Blood, Guts and Breasts

Like an intense massacre of body parts getting sliced and diced, it is safe to say that “Machete” is the ultimate grindhouse film. A strong stomach will get weakened by how gory this movie is- the killings that take place are insanely sickening and realistic.

“Machete,” played by Danny Trejo [“Desperado”] is out to get revenge after his family was killed by a Mexican drug lord. Even worse, the guy was also hired to take out a corrupt senator and gets set up in the process. That alone starts an enticing journey of brutality.

Similar to “The Expendables,”  “Machete” also has a star-studded cast, which includes Danny Trejo, Robert De Niro, Don Johnson, Jessica Alba, Michelle Rodriguez, Lindsey Lohan and many more.

Writer and Director Robert Rodriguez creates an intriguing story here that is polished and features a script fit for each character. There are many cool action scenes that will have you cheering throughout as well, one of which was extremely violent and disgusting that you’ll be holding your stomach, hoping you would never have any problems with your intestines, literally.

What was so great about this film was that it was unique, it’s actually based on a movie trailer and idea that Rodriguez had while filming “Desperado” about fifteen years ago. It is impressive to stick with a story, for not just a movie, but a character, for a long time and have the outcome ultimately be satisfying and eccentric.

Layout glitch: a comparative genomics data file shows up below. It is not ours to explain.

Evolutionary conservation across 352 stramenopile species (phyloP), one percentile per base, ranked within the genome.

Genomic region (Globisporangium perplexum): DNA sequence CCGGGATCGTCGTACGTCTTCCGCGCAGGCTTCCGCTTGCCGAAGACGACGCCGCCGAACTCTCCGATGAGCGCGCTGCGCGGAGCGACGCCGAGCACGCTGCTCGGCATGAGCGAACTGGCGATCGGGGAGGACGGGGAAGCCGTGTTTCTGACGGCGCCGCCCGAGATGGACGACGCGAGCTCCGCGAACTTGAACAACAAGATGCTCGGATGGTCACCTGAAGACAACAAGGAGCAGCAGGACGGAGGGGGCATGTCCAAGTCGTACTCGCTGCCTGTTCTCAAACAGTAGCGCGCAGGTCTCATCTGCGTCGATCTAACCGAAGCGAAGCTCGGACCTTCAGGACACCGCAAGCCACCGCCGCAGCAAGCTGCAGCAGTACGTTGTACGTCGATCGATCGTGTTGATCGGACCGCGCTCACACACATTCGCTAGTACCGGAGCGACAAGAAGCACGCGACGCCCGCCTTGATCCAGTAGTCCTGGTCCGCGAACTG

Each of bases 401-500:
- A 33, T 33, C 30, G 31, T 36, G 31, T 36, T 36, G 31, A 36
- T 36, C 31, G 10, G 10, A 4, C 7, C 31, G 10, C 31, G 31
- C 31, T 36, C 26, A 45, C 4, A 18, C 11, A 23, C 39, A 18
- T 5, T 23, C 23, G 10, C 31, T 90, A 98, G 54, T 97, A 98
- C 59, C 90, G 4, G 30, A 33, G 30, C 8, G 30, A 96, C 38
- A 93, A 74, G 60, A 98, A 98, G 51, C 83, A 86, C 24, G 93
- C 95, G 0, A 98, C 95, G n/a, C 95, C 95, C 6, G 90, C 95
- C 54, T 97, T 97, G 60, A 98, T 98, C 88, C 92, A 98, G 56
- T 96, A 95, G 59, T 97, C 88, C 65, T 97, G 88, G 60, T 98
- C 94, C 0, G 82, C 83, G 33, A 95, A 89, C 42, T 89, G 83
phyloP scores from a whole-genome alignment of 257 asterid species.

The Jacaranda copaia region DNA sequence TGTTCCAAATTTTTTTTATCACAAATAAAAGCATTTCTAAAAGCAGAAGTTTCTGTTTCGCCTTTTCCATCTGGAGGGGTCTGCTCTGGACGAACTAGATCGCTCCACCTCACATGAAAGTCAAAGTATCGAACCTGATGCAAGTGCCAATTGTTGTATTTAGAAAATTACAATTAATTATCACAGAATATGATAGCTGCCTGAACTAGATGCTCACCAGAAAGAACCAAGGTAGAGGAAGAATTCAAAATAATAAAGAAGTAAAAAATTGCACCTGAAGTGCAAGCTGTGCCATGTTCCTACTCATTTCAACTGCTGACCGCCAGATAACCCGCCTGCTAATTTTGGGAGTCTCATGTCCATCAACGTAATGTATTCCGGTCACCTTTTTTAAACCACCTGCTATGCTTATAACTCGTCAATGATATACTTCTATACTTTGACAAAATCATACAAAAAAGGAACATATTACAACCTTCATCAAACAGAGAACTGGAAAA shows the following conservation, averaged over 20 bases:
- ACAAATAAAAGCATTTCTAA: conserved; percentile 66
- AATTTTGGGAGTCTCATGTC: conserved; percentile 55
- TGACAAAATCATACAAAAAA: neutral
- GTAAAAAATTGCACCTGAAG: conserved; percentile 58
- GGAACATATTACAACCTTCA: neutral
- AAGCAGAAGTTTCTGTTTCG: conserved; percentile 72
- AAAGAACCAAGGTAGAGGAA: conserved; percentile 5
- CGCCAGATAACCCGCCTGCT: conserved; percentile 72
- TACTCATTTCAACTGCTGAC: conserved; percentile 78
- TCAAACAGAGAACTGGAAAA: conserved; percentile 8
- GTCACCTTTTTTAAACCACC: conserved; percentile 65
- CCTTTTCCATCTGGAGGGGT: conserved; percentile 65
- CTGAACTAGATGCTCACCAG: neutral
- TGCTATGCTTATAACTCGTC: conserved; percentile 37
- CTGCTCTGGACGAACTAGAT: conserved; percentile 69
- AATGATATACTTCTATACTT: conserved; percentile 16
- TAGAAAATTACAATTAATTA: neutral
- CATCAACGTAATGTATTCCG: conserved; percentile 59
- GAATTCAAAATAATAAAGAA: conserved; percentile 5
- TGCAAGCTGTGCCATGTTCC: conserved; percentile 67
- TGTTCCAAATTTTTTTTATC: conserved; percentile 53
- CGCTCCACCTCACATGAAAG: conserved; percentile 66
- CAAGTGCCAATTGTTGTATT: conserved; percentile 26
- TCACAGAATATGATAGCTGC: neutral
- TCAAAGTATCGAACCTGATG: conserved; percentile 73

Cheech Marin’s character as a priest was one of the highlights of the film. He was comedic, drew a lot of laughs. Not to mention, he wasn’t afraid to kill either. It is rare that you see a priest come out with shotguns and take out the bad guys in style the way he did. Jessica Alba was absolutely gorgeous and a major reason why you should see this film as well. There are several scenes that will make your jaw drop to the ground; she’s that hot,

Trejo was well deserving of a lead role in a film. He did a tremendous job portraying a macho vigilante who made a machete look like the most dangerous weapon in the world. Not to mention he looked damn cool doing it.

The film’s cast is far from perfect however, as Steven Segal’s role, albeit limited, was atrocious.  His Mexican accent was not only a joke, it was like nails scratching a chalk board as well. Out of all the Robert Rodriguez films, Segal had to be the worst villain. Luckily this did not break the film.

Overall, “Machete” was a fun action flick with people loosing limbs left and right, cars and houses blowing up and a bunch of sharp objects being thrown at people who got in Machete’s way.

No one said Machete will have mercy on his enemies, but when a beautiful woman in Alba decides to come along for the ride, you bet he’ll make an exception.

Make no mistake, this isn’t  just another trip to the Grind House. The question is, are you gutsy enough to experience this for yourself?

With blood guts and beautiful women sprinkled throughout, it’s worth the price of admission.